THE BLOG

A Change Is Gonna Come

11/09/2011 02:42 pm ET | Updated Jan 09, 2012

Fall is the time when I start feeling a definite change in the air -- the crisp breezes, the morning chiaroscuro light, and of course the glorious trees of Central Park starting to burn vibrantly with a rainbow of colors. It also reminds me that "A Change Is Gonna Come" for the LGBT community, as Sam Cooke wrote in 1963 at the height of the civil rights movement. But though we now have legal gay marriage in the state of New York, there are still many vestiges of discrimination toward gays here and across the world. There is another civil rights movement happening today for gays. We cannot rest until the change is complete. And yet, we must be happy for our success. It is an exciting time to be living, not unlike the sixties. We are finally seeing a change, if ever so slight, in people's attitudes toward more acceptance of the LGBT community and in particular, of gay marriage.

But for many people, gay marriage is still outside their comfort zone. Maybe gay marriage is okay if we don't have to witness it. In other words, let's still keep gay weddings in the closet. It is reminiscent of the military policy "don't ask, don't tell." We don't really want to see two women or men outwardly showing their love and commitment by kissing or holding hands on their wedding day, do we?

In other words, just because there is legal gay marriage in a few states does not mean that the average person accepts homosexuality. In our giddiness over the passage of the Marriage Equality Act in New York, we may have forgotten that discrimination and even hatred exists and can dampen an otherwise momentous, loving and beautiful event such as a gay wedding that has been waiting in the wings for eons to happen. With marriage equality a reality in New York, you would think that wedding vendors would be clamoring to provide services directed to the LGBT community. But, as noted by Brittny Drye at the recent bridal fair at Pier 94 in NYC, not many vendors were capitalizing on the new market and a few were even openly hostile.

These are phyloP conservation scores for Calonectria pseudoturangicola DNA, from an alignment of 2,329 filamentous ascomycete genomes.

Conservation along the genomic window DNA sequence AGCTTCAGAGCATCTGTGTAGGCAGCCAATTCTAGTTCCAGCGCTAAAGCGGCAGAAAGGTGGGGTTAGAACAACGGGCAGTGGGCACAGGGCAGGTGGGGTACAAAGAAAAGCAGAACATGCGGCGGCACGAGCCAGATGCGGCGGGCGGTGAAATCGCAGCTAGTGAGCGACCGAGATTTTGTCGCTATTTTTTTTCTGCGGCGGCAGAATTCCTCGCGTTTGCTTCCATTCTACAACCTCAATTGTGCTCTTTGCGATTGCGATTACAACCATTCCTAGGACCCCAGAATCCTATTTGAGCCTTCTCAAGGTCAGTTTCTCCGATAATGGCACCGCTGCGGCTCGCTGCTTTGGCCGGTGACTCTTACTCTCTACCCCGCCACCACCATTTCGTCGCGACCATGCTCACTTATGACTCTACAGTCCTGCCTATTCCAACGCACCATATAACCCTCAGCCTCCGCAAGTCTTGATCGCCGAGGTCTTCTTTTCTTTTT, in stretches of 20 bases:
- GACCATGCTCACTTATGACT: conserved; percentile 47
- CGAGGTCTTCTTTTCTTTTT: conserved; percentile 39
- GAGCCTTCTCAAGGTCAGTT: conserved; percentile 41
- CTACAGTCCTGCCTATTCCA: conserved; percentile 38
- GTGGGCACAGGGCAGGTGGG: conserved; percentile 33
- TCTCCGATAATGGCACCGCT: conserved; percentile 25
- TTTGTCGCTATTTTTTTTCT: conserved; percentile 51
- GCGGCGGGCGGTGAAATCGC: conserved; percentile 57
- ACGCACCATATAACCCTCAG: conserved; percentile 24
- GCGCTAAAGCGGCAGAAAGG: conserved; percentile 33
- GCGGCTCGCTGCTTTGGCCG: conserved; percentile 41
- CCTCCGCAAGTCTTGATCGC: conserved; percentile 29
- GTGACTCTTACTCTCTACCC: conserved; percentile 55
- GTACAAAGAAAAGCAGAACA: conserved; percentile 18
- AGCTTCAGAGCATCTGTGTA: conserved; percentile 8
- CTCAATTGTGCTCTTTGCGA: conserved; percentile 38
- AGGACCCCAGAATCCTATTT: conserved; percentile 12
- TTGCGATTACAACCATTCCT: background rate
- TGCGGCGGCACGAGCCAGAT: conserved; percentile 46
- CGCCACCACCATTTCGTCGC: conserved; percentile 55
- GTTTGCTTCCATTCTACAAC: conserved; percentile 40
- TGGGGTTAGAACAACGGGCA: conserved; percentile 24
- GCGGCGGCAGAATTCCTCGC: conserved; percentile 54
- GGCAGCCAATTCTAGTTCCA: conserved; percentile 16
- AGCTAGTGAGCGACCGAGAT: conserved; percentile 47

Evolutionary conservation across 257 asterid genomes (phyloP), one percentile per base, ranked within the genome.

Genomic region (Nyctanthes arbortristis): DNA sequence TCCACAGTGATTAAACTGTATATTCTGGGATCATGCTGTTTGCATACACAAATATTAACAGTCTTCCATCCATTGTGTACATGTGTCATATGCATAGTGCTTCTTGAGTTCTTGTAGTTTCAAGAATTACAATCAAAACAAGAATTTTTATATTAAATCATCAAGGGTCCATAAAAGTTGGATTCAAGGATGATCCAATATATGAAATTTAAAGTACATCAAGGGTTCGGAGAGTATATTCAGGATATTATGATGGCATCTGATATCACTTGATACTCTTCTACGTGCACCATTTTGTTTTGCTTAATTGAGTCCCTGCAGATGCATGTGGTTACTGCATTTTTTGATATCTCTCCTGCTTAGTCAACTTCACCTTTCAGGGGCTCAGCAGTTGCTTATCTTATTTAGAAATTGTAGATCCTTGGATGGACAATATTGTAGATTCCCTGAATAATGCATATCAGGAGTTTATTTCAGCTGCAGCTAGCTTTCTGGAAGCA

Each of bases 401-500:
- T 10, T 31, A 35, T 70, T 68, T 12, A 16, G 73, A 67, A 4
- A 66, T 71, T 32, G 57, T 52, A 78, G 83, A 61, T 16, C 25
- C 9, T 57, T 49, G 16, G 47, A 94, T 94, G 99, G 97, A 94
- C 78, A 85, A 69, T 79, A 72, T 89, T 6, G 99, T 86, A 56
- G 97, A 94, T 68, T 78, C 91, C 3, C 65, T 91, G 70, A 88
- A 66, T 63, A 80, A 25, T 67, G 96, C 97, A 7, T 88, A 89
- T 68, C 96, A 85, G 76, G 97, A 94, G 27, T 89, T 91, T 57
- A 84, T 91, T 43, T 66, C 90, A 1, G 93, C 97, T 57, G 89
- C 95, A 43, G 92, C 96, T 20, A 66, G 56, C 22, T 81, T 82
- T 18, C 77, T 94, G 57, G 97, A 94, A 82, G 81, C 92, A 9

Unfortunately, the harsh realities of discrimination are creating obstacles for many gay and lesbian couples as they start to plan the wedding of their dreams. Some vendors are even refusing service(s) to same-sex couples.

Take Alix Genter for instance. The Philadelphia Enquirer reported that Alix had begun the search to find her perfect wedding dress. The dress she would be standing in while she vows to eternally love her bride, solidifying the everlasting bond they will share. The dress most girls have fantasized about ever since their childhood days filled with dreams of princesses and fairytales.

Excited to begin her search for the perfect dress, she found herself at the helping hands of the 'Here Comes the Bride' bridal salon -- or so she thought. After receiving a customer questionnaire for potential clients, she realized that there was not an appropriate area designated to announce her bride's name. Instead, it asked for the name of her "groom." Not thinking too much of it, she simply crossed out "groom," replaced it with "partner," and inserted the name of her fiancée. After Donna, the owner of 'Here Comes the Bride,' discovered that her potential client was a lesbian, she denied Alix her services and went further by lecturing Alix about her wrongful actions. When Alix then accused 'Here Comes the Bride' of discrimination, Donna quickly backtracked, stating that Alix's plans to wed another woman were illegal and 'Here Comes the Bride' doesn't participate in illegal activities. Little does Donna know that civil unions are legal in New Jersey and gay marriage is legal in New York (which is where Alix plans to wed.) Sadly, Alix is not alone in bigoted situations like this.